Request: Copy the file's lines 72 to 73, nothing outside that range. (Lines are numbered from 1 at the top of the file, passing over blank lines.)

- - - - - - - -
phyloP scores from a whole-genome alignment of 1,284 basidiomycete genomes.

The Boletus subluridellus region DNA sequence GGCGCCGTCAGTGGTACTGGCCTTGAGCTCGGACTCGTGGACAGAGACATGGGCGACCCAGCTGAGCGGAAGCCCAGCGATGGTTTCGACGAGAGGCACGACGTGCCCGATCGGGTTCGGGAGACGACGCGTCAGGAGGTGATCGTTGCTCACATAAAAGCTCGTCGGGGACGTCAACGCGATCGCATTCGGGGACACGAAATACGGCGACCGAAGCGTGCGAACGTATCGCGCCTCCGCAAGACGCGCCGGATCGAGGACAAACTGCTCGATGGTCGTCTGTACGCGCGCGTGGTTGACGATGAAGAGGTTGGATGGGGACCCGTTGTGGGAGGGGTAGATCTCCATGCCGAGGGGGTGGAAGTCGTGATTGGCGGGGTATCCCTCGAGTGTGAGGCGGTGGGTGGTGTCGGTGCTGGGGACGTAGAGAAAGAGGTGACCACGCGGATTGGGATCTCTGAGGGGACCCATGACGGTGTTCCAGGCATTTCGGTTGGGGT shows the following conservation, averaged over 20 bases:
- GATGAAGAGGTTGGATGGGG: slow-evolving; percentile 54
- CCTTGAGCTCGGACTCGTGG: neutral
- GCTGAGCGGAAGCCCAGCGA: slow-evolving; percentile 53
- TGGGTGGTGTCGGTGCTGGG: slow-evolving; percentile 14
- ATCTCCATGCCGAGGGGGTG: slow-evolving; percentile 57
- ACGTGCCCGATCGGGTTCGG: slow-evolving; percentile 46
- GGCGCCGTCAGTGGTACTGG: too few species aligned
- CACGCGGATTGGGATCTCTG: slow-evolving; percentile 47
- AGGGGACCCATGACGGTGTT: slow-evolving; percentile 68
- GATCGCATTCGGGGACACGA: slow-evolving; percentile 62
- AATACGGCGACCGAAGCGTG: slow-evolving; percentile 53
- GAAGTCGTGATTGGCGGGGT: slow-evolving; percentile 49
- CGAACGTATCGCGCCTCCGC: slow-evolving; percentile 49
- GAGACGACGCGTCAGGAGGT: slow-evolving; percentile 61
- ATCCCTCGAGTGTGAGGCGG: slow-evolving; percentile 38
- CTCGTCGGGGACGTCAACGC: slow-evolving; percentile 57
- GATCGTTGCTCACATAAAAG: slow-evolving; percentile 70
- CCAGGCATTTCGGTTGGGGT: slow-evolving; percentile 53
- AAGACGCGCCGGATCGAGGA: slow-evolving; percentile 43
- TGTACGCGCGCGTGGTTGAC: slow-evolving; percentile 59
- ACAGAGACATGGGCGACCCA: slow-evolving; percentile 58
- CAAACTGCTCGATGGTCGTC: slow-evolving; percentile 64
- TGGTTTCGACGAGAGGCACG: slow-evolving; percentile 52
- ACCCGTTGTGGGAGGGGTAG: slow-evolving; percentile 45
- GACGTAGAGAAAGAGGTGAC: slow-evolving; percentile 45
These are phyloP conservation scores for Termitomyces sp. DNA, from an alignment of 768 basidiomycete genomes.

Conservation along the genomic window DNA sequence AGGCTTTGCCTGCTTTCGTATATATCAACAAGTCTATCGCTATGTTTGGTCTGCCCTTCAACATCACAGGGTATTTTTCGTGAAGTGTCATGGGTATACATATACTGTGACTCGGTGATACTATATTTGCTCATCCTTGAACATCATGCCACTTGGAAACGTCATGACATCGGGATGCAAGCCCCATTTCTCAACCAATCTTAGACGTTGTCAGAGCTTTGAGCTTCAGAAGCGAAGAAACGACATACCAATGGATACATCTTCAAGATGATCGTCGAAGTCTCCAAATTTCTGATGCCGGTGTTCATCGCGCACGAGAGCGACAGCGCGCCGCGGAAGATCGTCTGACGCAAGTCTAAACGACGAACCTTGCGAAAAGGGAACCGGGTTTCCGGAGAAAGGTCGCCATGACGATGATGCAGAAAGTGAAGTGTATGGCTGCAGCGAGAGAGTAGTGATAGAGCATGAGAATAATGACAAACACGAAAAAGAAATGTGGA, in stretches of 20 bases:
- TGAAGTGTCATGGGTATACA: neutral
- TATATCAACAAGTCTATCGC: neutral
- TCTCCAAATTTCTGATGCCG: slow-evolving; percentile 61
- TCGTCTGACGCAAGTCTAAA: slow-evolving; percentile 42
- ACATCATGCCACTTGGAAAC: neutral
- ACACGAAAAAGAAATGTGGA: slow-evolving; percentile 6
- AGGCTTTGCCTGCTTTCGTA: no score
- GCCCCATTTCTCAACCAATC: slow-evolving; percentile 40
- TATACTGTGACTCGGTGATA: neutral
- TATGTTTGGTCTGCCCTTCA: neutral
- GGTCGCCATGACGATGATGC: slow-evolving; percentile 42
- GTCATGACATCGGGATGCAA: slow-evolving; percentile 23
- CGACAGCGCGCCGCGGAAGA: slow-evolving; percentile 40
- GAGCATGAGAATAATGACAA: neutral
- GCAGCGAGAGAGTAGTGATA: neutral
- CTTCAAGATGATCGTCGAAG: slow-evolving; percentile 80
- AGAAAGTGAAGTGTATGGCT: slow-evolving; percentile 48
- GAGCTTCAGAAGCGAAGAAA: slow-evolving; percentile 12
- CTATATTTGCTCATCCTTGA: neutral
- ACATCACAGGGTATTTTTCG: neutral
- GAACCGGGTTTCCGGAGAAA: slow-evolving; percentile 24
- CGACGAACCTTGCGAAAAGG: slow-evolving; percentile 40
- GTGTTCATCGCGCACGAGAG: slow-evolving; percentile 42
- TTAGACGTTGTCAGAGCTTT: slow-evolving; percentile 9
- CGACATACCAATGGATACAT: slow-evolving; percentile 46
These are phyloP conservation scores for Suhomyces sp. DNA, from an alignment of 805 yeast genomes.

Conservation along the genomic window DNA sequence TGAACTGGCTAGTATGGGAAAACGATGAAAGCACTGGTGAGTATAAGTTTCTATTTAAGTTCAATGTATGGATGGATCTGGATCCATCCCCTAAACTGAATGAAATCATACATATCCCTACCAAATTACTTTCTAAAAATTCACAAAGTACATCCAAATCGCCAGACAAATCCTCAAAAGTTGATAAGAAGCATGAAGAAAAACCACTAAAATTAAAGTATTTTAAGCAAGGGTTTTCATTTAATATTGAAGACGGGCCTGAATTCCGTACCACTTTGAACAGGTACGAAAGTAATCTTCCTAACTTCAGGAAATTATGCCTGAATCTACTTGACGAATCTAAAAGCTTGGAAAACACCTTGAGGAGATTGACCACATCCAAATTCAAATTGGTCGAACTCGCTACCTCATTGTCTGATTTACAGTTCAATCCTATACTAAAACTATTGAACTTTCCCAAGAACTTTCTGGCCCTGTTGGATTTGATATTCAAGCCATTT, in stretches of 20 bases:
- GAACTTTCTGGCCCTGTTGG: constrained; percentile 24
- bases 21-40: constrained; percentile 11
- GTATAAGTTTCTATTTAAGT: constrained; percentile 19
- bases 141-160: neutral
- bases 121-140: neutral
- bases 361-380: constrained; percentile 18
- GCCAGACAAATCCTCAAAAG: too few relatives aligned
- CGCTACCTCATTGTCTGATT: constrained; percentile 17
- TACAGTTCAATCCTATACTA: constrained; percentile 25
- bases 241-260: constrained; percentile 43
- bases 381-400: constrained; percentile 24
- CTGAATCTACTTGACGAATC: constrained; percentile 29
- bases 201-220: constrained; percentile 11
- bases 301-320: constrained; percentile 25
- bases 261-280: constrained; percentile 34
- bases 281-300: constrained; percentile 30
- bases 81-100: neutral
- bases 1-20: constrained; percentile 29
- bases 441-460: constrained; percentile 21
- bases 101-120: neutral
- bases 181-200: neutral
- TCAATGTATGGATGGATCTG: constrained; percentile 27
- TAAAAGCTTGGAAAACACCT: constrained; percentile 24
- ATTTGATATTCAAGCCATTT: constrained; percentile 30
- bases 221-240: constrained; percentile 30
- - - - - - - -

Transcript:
- bases 281-300: constrained; percentile 30
- bases 81-100: neutral